Statistical analysis of evolutionary-related protein sequences provides insights about their structure, function, and history. We show that Restricted Boltzmann Machines (RBM), designed to learn complex high-dimensional data and their statistical features, can efficiently model protein families from sequence information. We here apply RBM to twenty protein families, and present detailed results for two short protein domains, Kunitz and WW, one long chaperone protein, Hsp70, and synthetic lattice proteins for benchmarking. The features inferred by the RBM are biologically interpretable: they are related to structure (such as residue-residue tertiary contacts, extended secondary motifs (α-helix and β-sheet) and intrinsically disordered regions), to function (such as activity and ligand specificity), or to phylogenetic identity. In addition, we use RBM to design new protein sequences with putative properties by composing and turning up or down the different modes at will. Our work therefore shows that RBM are a versatile and practical tool to unveil and exploit the genotype-phenotype relationship for protein families.

Data availability

The Python 2.7 package for training and visualizing RBMs, used to obtained the results reported in this work, is available at https://github.com/jertubiana/ProteinMotifRBM. It can be readily used for any protein family. Moreover, all four multiple sequence alignments presented in the text, as well as the code for reproducing each panel are also included. Jupyter notebooks are provided for reproducing most figures of the article.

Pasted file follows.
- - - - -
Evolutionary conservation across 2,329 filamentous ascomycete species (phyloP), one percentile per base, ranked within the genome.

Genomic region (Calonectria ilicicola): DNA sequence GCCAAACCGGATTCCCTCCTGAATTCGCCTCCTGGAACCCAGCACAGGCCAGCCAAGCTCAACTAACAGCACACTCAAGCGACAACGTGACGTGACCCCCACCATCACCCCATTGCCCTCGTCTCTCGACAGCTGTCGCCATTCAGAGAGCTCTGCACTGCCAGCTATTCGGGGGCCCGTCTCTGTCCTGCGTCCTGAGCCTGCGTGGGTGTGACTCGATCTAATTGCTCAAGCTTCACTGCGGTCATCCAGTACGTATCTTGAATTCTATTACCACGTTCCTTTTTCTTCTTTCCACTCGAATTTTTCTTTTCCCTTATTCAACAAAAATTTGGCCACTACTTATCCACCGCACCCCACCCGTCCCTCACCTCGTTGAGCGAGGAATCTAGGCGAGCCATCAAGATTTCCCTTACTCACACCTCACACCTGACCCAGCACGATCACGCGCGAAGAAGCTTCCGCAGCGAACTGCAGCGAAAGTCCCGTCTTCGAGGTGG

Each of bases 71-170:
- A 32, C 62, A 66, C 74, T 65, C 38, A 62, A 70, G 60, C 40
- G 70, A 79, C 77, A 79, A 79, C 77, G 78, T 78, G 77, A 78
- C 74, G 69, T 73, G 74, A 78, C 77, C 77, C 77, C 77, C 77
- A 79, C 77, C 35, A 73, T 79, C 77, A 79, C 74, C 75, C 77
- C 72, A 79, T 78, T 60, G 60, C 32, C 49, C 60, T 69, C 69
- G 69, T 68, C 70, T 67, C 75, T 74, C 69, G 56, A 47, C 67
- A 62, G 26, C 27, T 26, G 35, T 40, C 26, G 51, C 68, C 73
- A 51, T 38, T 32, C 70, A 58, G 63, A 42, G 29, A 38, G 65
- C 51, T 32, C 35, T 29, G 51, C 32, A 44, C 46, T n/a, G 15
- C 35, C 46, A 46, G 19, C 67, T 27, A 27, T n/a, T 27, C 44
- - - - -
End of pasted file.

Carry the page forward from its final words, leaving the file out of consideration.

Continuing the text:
The following previously published data sets were used

Article and author information

Author details

  1. Jérôme Tubiana

    Laboratoire de Physique Statistique, École Normale Supérieure, Paris, France
    Competing interests
    The authors declare that no competing interests exist.
    ORCID icon "This ORCID iD identifies the author of this article:" 0000-0001-8878-5620
  2. Simona Cocco

    Laboratoire de Physique Statistique, École Normale Supérieure, Paris, France
    Competing interests
    The authors declare that no competing interests exist.
  3. Rémi Monasson

    Laboratoire de Physique Théorique, École Normale Supérieure, Paris, France
    For correspondence
    Competing interests
    The authors declare that no competing interests exist.
    ORCID icon "This ORCID iD identifies the author of this article:" 0000-0002-4459-0204


Centre National de la Recherche Scientifique

  • Jérôme Tubiana
  • Simona Cocco
  • Rémi Monasson

Ecole Normale Supérieure (Allocation Specifique)

  • Jérôme Tubiana

The funders had no role in study design, data collection and interpretation, or the decision to submit the work for publication.

Reviewing Editor

  1. Lucy J Colwell, Cambridge University, United Kingdom

Version history

  1. Received: October 3, 2018
  2. Accepted: February 24, 2019
  3. Accepted Manuscript published: March 12, 2019 (version 1)
  4. Version of Record published: March 27, 2019 (version 2)


© 2019, Tubiana et al.

This article is distributed under the terms of the Creative Commons Attribution License permitting unrestricted use and redistribution provided that the original author and source are credited.


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  1. Jérôme Tubiana
  2. Simona Cocco
  3. Rémi Monasson
Learning protein constitutive motifs from sequence data
eLife 8:e39397.

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